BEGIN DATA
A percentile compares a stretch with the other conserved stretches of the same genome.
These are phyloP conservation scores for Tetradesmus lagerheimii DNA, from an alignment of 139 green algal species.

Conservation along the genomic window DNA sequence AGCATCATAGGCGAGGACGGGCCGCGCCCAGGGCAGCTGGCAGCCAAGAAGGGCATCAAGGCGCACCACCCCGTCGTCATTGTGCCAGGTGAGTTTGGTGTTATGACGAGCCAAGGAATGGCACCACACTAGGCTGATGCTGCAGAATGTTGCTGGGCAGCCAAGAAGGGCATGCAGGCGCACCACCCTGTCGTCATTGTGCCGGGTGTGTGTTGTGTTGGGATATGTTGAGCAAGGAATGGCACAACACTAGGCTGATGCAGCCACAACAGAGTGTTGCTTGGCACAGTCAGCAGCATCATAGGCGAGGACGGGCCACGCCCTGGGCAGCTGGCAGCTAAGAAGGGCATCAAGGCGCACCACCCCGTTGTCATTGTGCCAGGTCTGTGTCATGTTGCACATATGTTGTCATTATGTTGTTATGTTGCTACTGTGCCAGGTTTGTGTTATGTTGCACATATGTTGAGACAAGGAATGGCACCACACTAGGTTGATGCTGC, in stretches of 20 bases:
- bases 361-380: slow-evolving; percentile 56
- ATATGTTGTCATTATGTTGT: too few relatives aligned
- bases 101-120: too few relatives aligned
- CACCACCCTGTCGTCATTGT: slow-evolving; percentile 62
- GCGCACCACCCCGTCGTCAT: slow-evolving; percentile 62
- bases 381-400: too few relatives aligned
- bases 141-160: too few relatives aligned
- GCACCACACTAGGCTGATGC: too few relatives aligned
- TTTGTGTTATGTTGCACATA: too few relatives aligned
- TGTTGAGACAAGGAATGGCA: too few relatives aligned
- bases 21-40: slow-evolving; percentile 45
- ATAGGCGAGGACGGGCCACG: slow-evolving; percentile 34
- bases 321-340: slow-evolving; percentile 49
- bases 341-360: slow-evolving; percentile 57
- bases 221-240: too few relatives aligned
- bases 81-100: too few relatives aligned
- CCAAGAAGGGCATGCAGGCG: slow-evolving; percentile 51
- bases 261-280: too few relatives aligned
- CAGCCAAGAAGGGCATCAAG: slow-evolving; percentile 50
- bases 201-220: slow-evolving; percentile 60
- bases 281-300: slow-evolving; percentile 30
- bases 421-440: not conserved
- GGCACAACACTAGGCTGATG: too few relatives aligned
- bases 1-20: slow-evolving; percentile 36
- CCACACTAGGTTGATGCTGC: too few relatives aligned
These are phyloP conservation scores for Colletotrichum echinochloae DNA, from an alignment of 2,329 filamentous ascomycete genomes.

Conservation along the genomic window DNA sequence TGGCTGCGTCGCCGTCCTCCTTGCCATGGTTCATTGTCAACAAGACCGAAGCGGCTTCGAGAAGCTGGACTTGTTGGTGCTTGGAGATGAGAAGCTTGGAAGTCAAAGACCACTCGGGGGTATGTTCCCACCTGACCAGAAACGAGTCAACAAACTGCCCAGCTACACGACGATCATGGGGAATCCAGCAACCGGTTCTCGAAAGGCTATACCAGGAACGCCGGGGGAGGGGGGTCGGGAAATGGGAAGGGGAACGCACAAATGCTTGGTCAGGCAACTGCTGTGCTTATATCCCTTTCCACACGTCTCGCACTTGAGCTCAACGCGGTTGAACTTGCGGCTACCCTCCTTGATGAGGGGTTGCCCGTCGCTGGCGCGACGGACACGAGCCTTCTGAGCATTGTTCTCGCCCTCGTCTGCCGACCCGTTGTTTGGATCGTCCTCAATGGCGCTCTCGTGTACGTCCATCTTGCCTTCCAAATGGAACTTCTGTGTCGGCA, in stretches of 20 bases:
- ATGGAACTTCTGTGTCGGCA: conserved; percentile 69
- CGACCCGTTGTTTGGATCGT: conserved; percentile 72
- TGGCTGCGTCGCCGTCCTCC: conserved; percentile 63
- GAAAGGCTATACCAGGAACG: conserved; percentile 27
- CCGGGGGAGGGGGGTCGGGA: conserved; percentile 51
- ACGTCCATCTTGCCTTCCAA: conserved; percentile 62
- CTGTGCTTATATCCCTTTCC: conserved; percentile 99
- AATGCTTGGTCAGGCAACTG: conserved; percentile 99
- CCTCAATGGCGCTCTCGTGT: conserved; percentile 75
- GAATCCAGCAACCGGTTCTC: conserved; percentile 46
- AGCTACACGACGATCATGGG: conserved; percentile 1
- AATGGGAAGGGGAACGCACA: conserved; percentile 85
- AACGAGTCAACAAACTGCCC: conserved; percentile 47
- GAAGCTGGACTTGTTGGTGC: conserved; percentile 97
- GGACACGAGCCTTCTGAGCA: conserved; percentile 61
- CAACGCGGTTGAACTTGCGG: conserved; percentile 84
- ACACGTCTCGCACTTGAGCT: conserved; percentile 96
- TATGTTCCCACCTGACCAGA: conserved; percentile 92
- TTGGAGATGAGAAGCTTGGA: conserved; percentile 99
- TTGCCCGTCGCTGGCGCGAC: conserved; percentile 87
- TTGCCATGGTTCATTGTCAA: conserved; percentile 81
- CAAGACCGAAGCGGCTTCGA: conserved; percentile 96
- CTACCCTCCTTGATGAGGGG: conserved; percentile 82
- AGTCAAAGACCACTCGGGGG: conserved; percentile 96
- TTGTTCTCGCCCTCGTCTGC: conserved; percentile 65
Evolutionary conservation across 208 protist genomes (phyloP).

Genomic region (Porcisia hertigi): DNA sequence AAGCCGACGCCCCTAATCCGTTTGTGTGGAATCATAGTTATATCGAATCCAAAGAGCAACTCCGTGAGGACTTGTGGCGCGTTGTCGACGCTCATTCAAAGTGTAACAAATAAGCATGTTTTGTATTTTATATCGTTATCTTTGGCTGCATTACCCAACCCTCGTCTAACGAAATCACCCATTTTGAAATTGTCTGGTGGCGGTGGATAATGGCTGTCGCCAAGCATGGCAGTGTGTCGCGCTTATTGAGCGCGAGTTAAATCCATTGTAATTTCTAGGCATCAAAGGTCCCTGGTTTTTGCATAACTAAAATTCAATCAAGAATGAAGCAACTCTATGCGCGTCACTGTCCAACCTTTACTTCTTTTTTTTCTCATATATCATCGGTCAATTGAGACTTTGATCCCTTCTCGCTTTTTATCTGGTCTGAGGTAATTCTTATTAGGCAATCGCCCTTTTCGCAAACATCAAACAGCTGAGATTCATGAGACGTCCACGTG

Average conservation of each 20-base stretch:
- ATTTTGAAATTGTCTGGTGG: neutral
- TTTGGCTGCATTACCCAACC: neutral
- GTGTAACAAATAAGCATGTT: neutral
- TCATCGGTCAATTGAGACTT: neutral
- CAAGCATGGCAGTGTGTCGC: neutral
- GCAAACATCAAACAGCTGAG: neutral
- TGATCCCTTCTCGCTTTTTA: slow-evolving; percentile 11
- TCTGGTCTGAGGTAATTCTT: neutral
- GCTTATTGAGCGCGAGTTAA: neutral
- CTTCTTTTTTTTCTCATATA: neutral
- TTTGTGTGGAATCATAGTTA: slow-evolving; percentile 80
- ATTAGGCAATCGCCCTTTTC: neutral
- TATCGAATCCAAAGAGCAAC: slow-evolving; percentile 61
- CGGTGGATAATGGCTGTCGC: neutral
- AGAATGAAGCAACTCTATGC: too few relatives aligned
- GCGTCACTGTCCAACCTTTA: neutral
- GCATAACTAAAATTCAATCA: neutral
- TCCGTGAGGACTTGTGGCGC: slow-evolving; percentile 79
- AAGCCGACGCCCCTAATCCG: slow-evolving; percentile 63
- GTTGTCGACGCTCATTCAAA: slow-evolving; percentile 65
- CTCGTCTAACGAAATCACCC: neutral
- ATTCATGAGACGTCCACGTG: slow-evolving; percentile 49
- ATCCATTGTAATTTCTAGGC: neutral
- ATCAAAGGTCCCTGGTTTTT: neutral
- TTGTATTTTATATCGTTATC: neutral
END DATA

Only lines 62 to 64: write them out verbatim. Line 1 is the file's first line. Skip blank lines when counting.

- TCATCGGTCAATTGAGACTT: neutral
- CAAGCATGGCAGTGTGTCGC: neutral
- GCAAACATCAAACAGCTGAG: neutral